Ordering of computed tomography scans for head and cervical spine: a qualitative study exploring influences on doctors’ decision-making

H. Laetitia Hattingh*, Zoe Alexandra Michaleff, Peter Fawzy, Leanne Du, Karlene Willcocks, K. Meng Tan, Gerben Keijzers

*Corresponding author for this work

Research output: Contribution to journalArticleResearchpeer-review

1 Citation (Scopus)


Background: Ordering of computed tomography (CT) scans needs to consideration of diagnostic utility as well as resource utilisation and radiation exposure. Several factors influence ordering decisions, including evidence-based clinical decision support tools to rule out serious disease. The aim of this qualitative study was to explore factors influencing Emergency Department (ED) doctors’ decisions to order CT of the head or cervical spine. 

Methods: In-depth semi-structured interviews were conducted with purposively selected ED doctors from two affiliated public hospitals. An interview tool with 10 questions, including three hypothetical scenarios, was developed and validated to guide discussions. Interviews were audio recorded, transcribed verbatim, and compared with field notes. Transcribed data were imported into NVivo Release 1.3 to facilitate coding and thematic analysis.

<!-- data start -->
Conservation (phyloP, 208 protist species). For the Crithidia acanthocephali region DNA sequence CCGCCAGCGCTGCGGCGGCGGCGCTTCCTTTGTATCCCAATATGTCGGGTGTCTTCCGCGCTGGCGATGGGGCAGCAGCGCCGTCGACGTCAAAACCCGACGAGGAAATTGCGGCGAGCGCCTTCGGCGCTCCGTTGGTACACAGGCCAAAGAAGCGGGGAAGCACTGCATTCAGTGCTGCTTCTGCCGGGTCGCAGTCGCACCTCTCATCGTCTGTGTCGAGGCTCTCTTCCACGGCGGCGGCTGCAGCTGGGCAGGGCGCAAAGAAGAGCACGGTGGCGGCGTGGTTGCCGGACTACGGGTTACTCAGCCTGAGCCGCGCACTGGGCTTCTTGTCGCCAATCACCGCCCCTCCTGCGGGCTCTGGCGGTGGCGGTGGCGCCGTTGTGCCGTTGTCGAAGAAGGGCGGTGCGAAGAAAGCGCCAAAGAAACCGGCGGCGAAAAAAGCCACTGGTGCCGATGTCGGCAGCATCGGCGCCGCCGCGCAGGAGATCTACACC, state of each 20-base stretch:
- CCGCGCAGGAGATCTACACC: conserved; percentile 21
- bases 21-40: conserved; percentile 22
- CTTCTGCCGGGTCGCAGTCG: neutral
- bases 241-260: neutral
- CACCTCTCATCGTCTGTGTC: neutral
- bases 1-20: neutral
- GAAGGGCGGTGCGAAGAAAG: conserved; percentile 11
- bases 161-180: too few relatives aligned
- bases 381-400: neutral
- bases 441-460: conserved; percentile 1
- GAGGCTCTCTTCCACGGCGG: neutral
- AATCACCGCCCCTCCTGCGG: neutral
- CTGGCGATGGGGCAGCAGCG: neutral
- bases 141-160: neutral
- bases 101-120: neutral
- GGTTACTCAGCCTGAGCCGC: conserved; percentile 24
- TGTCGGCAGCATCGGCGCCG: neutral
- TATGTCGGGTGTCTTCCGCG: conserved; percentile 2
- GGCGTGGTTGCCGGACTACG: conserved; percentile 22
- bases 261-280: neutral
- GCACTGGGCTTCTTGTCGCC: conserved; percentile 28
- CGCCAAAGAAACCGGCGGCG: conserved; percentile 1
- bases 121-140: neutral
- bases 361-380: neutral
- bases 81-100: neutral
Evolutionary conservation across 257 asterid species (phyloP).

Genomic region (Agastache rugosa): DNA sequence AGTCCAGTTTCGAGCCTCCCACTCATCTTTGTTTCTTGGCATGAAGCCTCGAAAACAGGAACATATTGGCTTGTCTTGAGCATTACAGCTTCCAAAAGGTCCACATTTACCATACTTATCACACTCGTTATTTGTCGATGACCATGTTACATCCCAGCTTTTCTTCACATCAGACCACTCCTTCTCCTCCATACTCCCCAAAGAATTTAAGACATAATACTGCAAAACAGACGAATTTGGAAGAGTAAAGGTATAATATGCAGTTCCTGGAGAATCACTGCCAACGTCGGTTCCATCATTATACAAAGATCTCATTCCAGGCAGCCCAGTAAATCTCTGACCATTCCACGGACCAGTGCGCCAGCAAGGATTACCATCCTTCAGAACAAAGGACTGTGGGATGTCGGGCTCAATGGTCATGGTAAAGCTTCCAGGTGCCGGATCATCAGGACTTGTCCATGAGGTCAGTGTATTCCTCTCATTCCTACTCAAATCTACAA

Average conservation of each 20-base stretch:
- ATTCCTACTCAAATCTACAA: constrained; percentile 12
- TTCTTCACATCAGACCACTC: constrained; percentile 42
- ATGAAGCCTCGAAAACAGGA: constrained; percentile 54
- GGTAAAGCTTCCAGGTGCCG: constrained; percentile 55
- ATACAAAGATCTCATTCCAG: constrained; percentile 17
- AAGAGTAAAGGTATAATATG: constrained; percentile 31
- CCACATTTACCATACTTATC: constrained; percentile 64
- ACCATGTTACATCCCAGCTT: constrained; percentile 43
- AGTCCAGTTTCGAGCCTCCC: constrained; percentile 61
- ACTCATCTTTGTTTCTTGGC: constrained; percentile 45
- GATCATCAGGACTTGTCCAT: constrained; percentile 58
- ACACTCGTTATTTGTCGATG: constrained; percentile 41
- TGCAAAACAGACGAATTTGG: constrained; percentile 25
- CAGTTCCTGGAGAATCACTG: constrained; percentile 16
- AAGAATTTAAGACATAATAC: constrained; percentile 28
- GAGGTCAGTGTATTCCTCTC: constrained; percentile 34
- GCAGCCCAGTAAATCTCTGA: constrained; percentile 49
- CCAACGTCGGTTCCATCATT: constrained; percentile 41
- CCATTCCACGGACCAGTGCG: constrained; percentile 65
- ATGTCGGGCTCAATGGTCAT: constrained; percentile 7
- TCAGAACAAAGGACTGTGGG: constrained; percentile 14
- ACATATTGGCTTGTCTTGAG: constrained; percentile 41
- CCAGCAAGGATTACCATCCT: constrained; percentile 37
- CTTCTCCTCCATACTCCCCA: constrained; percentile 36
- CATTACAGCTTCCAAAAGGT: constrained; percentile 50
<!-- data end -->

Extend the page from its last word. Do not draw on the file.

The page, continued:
Results: In total 21 doctors participated in semi-structured interviews between February and December 2020; mean interview duration was 35 min. Data saturation was reached. Participants ranged from first-year interns to experienced consultants. Five overarching emerging themes were: 1) health system and local context, 2) work structure and support, 3) professional practices and responsibility, 4) reliable patient information, and 5) holistic patient-centred care. Mapping of themes and sub-themes against a behaviour change model provided a basis for future interventions. 

Conclusions: CT ordering is complex and multifaceted. Multiple factors are considered by ED doctors during decisions to order CT scans for head or c-spine injuries. Increased education on the use of clinical decision support tools and an overall strategy to improve awareness of low-value care is needed. Strategies to reduce low-yield CT ordering will need to be sustainable, sophisticated and supportive to achieve lasting change.

Original languageEnglish
Article number790
Pages (from-to)1-13
Number of pages13
JournalBMC Health Services Research
Publication statusPublished - 18 Jun 2022


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